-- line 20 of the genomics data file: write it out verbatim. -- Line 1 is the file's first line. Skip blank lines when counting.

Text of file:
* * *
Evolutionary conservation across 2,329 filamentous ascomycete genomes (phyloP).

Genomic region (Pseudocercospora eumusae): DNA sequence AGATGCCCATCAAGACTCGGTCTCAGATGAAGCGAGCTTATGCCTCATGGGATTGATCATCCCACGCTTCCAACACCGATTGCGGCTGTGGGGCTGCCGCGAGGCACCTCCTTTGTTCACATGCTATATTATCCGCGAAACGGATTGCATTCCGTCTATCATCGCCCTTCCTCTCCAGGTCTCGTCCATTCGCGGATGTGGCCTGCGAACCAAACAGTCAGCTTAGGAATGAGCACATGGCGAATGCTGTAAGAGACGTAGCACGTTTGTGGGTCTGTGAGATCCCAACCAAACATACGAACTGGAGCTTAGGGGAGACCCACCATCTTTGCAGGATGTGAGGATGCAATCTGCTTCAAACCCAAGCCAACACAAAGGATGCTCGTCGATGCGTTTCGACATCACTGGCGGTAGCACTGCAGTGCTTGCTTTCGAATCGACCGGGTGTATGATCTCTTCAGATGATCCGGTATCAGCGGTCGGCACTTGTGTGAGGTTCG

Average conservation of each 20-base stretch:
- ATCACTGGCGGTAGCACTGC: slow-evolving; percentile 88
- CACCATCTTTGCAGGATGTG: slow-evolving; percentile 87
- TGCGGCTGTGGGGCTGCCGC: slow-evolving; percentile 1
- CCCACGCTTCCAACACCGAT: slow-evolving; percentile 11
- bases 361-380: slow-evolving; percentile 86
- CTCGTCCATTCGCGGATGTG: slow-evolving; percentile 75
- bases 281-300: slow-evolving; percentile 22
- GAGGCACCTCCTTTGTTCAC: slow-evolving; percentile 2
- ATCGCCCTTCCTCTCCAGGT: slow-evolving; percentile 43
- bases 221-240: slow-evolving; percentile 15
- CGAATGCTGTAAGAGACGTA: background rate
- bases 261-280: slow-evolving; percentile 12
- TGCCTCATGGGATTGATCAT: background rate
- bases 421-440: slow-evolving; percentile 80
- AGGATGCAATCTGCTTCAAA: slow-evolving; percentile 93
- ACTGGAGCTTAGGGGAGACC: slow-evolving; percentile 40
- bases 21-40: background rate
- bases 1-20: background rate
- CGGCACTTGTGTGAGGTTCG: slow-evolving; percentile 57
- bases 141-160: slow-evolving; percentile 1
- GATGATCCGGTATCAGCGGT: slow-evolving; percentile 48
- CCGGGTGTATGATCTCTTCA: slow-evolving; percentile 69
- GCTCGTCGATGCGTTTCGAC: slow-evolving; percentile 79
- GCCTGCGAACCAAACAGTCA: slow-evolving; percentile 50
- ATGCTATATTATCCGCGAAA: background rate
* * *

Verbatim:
- bases 21-40: background rate